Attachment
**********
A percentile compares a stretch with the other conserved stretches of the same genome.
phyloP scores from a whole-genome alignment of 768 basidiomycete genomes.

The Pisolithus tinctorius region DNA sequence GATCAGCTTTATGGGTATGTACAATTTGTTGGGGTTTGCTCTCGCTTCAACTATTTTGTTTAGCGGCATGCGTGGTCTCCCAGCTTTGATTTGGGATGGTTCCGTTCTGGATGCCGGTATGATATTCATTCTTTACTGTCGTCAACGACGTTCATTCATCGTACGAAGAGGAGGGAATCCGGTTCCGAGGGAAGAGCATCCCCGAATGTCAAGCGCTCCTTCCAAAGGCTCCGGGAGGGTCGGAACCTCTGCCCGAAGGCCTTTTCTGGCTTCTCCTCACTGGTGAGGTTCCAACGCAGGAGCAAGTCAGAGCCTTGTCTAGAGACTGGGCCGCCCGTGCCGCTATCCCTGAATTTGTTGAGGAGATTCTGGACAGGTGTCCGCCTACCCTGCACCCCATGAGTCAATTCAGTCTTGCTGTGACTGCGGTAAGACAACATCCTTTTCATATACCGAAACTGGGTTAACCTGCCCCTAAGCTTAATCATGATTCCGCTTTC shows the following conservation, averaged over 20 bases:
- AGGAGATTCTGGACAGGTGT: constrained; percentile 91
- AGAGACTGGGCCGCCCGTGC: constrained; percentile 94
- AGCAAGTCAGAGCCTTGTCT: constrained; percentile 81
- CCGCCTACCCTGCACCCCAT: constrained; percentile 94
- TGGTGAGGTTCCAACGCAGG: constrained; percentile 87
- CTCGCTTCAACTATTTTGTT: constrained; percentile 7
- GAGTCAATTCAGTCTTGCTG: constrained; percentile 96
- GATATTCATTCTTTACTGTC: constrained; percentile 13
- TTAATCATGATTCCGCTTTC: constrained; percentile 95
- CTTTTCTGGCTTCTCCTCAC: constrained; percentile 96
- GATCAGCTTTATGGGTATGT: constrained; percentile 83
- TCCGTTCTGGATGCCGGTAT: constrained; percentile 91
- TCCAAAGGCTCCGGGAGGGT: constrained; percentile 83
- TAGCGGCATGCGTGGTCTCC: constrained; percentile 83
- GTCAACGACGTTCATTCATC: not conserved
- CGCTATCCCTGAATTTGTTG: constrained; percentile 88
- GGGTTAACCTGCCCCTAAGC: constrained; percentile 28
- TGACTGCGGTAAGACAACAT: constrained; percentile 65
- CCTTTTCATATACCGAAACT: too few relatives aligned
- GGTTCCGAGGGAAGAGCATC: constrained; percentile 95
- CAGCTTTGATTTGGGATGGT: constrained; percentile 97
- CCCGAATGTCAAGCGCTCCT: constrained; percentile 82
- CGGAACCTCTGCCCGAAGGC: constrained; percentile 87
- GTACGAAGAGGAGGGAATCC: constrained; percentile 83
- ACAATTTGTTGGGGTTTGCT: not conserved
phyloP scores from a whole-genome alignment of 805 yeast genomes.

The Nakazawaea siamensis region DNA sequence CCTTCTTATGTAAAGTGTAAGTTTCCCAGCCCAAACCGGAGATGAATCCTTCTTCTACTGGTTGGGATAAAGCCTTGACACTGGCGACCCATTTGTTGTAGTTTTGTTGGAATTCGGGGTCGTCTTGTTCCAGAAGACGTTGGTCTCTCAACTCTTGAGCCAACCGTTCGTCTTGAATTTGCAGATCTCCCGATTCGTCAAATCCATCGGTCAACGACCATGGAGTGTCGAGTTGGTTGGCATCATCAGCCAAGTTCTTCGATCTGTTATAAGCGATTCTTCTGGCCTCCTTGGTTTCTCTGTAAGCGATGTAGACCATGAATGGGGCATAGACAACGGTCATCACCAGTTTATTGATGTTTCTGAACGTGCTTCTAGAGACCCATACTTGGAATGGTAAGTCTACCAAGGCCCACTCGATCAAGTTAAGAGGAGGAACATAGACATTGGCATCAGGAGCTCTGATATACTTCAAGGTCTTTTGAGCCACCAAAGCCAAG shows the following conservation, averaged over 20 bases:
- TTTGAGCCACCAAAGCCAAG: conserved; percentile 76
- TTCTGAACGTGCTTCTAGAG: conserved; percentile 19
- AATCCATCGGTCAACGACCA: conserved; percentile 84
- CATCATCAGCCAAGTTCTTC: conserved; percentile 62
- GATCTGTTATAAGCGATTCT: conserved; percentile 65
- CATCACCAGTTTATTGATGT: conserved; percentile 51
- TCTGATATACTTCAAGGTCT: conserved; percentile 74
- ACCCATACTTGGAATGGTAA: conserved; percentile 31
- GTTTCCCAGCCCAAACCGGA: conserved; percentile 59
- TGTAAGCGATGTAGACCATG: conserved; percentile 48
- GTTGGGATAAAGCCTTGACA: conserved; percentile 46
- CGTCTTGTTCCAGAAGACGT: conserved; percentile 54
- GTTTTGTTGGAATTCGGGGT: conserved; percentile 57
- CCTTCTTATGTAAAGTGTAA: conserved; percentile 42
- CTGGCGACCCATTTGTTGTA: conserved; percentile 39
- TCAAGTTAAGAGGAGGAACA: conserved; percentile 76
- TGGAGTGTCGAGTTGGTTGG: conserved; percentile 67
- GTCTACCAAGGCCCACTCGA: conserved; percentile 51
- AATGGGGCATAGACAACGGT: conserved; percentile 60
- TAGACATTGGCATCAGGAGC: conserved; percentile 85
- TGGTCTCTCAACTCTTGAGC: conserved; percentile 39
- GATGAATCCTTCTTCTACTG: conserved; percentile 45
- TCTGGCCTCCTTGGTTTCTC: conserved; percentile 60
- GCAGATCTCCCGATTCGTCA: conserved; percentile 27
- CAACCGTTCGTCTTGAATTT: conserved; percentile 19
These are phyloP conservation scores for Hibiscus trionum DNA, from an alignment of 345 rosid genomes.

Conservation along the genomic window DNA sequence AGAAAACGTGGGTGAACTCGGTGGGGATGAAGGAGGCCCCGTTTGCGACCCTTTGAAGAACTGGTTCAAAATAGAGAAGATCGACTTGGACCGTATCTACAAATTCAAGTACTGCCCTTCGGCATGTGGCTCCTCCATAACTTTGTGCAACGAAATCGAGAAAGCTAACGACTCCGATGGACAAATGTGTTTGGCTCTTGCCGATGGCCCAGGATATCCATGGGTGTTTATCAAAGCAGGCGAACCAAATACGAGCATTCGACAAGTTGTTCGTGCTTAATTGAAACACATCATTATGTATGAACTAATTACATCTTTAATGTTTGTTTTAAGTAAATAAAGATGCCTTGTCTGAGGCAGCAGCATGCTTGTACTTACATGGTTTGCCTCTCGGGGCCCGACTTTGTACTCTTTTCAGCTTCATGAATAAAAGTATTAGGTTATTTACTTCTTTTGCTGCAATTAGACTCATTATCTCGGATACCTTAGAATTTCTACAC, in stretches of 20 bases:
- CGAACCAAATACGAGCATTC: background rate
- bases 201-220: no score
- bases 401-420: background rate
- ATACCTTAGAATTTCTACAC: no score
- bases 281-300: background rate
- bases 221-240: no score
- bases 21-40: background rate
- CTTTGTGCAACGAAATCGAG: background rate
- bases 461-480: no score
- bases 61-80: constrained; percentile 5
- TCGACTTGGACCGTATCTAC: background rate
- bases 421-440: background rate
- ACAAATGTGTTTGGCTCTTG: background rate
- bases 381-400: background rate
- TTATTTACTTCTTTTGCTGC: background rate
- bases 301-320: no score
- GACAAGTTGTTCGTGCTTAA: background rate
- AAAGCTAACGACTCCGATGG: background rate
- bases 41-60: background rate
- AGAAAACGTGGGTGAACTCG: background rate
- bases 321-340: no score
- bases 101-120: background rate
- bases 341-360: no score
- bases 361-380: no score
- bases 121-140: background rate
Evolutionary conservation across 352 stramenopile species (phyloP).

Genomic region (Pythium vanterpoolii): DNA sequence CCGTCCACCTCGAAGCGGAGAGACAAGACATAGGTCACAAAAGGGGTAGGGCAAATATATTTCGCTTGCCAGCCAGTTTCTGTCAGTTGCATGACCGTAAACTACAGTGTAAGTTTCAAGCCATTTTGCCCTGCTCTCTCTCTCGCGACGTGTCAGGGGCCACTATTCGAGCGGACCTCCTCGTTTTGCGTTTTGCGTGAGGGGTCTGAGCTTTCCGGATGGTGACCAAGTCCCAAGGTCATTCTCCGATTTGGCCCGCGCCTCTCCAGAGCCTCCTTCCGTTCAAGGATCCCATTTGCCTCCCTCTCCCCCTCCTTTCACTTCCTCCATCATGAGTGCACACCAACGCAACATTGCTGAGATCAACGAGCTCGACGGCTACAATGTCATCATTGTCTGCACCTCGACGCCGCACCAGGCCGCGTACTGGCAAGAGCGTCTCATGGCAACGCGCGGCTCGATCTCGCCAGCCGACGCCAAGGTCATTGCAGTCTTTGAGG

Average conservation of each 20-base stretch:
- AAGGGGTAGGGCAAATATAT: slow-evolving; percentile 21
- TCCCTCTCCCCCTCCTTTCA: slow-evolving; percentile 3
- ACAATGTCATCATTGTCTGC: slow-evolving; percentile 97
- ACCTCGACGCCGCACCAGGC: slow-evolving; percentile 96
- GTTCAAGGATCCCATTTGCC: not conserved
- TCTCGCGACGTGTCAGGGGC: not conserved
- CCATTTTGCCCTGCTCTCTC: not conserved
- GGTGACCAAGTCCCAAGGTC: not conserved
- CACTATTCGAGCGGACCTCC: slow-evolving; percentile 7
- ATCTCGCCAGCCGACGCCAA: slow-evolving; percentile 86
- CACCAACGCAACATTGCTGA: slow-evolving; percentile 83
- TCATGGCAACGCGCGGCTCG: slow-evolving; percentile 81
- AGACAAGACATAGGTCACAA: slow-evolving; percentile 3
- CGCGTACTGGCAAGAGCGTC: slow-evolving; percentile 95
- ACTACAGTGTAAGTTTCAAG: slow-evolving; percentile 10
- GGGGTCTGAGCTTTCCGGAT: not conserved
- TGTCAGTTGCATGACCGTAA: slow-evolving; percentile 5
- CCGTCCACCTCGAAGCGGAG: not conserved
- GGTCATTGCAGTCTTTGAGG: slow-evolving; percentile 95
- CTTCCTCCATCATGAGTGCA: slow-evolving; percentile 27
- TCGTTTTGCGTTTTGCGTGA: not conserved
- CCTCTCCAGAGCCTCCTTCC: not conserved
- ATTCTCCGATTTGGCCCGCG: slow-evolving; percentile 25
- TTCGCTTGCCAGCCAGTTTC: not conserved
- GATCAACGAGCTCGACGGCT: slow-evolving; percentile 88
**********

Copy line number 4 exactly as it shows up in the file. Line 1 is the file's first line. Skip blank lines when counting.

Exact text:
- AGGAGATTCTGGACAGGTGT: constrained; percentile 91